The ability to modify exercises is a necessary component of any fitness business. Despite all our best efforts, at some point one of our clients is bound to get injured. When this happens, it is an opportunity for you to demonstrate your versatility as a coach.
I have found that one of the best tools to help out injured athletes is being creative with exercise variations–particularly working in different dimensions. The ability to work in different dimensions is the ability to change an exercise from a standing position to sitting, kneeling, or prone. Throughout my years of working with injured athletes as a strength coach and an athletic trainer, I have identified three steps to move an exercise into the next dimension.
For full disclosure, when you program for injured clients, be sure to always follow all of their doctor’s and physical therapist’s restrictions. Exercise variation is not finding a sneaky way to break the rules, it is finding creative ways to keep your client active with limitations. Whether the doctor’s orders include no weight bearing, limited upper body activation, or only closed-chain exercises, here are three steps that will help you take your original exercise into a different dimension.
Step 1: Find the Single Important Motion
Take a look at your original exercise, and identify the most important joint motion. For example, if you program a deadlift to work on hinging the hips, the single most important motion would be hip extension. That is a simple example, but it can get more complex. For exercises such as thrusters (squat to an overhead press) that are essentially multiple exercises combined, you have two options. The first option is to prioritize one movement. If you initially programmed thrusters for increased squat repetitions, the primary motion would be knee and hip extension. The second option is to break the exercise into components, so each individual motion would be a separate exercise after completing all three steps. For thrusters, you could separate the hip extension, knee extension, and shoulder flexion to form three different exercises in a different dimension.
Step 2: Identify the Primary Muscle(s)
Once you solidify an important motion, identify what the target muscle or muscle group is. To continue with the same example cited above, during hip extension, let’s say the primary muscle being targeted was the gluteus maximus. There are a great number of muscles that contribute to hip extension, but during this step the idea is to simplify the process by identifying the primary muscle that was being targeted from the initial exercise. In step two, I could just as easily identify the hamstring as the primary group of muscles, it is all determined by the initial intention of the exercise.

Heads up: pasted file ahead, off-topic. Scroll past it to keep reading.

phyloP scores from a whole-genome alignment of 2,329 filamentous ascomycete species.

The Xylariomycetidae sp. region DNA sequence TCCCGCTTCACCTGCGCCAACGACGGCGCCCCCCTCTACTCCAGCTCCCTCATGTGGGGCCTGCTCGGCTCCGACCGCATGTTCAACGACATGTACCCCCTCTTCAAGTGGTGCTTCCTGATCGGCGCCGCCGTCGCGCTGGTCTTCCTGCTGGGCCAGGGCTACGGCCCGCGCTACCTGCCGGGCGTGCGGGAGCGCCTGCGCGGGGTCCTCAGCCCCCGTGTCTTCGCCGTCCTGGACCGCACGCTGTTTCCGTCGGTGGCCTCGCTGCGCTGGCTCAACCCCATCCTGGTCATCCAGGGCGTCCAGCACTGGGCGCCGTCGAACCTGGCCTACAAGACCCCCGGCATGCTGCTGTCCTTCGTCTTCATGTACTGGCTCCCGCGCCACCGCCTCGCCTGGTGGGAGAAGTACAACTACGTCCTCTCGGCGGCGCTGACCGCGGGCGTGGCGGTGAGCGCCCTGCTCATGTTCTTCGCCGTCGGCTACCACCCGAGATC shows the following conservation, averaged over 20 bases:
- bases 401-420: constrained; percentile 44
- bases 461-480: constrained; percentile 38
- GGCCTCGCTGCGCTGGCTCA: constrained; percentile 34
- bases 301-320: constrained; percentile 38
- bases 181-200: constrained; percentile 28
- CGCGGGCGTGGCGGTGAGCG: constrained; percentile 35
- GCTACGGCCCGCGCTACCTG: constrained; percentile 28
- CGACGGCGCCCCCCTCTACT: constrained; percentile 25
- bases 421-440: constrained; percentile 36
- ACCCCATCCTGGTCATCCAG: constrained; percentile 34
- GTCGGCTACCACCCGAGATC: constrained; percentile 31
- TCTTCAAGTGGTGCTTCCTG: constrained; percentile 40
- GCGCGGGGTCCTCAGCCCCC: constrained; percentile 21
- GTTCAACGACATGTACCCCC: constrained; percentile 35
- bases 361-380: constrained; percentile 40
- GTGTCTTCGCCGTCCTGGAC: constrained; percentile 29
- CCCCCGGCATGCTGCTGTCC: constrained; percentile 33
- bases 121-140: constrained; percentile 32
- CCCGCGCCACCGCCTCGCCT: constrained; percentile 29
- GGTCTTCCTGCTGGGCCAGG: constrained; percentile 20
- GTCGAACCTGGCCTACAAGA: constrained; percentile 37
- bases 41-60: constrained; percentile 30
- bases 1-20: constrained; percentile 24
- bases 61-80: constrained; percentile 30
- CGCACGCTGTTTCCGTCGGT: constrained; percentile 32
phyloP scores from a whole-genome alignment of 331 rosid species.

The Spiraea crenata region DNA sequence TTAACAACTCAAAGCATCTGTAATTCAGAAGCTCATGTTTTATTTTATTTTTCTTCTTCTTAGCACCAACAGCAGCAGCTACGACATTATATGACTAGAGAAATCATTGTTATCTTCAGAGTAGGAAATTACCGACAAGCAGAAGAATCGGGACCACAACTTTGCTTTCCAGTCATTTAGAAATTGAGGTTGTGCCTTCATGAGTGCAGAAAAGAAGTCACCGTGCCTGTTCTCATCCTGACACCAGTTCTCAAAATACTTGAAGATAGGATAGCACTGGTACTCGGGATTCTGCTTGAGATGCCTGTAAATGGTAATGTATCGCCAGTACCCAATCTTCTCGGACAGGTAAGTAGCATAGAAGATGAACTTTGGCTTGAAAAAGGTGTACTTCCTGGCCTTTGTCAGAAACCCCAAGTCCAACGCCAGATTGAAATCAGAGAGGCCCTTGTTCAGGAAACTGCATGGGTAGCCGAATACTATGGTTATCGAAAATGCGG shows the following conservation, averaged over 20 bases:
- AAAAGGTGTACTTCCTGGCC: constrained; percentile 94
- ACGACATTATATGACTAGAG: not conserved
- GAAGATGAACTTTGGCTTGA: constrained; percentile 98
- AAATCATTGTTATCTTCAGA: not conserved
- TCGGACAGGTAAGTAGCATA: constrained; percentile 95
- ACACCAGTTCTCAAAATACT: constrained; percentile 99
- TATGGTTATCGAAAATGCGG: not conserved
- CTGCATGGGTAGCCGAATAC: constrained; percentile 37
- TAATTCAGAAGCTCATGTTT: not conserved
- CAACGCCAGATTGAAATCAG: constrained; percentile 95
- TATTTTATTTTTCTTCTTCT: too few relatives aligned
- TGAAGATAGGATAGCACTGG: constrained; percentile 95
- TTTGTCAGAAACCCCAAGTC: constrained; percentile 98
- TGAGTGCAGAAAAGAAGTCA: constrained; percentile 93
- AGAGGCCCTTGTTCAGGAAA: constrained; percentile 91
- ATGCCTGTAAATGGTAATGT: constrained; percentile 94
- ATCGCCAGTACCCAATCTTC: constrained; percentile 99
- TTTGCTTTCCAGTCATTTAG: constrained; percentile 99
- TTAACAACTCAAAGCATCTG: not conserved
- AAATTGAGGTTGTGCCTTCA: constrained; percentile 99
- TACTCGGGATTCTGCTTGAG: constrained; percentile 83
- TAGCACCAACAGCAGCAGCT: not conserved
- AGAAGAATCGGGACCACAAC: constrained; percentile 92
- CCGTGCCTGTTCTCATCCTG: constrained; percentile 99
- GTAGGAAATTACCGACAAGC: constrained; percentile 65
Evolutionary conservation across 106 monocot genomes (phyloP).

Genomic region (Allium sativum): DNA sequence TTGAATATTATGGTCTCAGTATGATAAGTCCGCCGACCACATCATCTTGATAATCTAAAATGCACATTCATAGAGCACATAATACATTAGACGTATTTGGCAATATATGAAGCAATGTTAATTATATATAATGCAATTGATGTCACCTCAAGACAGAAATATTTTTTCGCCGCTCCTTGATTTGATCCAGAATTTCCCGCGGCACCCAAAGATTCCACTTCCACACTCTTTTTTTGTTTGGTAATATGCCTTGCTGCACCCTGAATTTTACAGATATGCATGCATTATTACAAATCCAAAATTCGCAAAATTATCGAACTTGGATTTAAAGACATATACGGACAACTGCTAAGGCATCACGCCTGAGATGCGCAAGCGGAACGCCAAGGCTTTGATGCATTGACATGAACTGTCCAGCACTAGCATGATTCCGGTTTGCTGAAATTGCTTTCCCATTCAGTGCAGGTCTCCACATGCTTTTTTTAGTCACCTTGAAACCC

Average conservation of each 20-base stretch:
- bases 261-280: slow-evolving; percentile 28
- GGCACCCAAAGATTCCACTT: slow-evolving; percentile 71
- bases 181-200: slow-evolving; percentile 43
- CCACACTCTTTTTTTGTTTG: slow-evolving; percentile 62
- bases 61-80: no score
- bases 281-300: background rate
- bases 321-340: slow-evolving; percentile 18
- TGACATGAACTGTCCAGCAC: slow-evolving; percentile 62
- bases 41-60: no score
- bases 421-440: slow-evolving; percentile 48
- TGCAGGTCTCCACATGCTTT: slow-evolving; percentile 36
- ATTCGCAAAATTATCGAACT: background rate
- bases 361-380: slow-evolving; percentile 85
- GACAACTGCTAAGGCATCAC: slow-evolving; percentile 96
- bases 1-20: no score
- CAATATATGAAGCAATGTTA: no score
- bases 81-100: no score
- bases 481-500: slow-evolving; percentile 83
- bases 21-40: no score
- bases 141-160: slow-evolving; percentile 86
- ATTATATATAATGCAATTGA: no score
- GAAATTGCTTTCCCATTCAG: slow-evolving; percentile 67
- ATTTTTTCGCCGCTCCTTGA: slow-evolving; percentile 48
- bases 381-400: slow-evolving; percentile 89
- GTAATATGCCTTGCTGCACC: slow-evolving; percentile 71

Step 3: Determine a New Suitable Dimension
The last and most important step brings everything together and it is to choose a new, but suitable dimension. There are almost an infinite amount to choose from, but here are a couple of examples of common exercises positions: prone, supine, quadruped, kneeling (half kneeling), seated, wall/bench assisted, and standing. Here is where the doctor’s orders will come into play. Identify an exercise position that meets the doctor’s orders and see what the previously identified important motion and primary muscle activation will look like in the new dimension. If your client has a foot injury and is not allowed to stand on the foot but is fine to weight bear through the femur, a kneeling position would be a new suitable dimension. Let’s put it all together with our example: the initial exercise was a standing deadlift, the important motion was hip extension, the primary muscle was the gluteus maximus, and the new suitable dimension is kneeling. A great, simple exercise that fits all of the categories is a kneeling hip hinge. Congratulations, you just molded a deadlift into a different dimension!
Optional Step 4: Establish a New Line of Resistance
Step 4 is an optional step and should also be based on the doctor’s restrictions. If your client has been given the thumbs up to add resistance to their strength and conditioning program, you can take these exercises to the next level by adding a new line of resistance. In the deadlift to kneeling hip hinge conversion the weight is initially held by the hands in front of the body and is lifted against gravity. If you want to keep a similar line of resistance, you could have your client hold a dumbbell in a goblet position at the chest. However, if you are looking to change the line of resistance for the exercise, it is also possible to provide resistance by looping a long band around your client’s waist. The long band can either be held by the coach or attached to a stationary object behind the athlete, so when the athlete straightens his hips to an upright position, the band provides a posterior, horizontal force to the pelvis.
The ability to provide exercise variation in different dimensions has become a necessary part of the fitness injury. Providing exercise programs that are modifiable to all will allow you to serve a greater and more diverse population. Take these tools, practice them, and add them to your list of available programs! Now the next time you get that dreaded phone call from your client stating that they are injured, you have the tool in your pocket to keep them up and going through their rehabilitation process.
Want a tool to help manage programming? Try TrueCoach for FREE.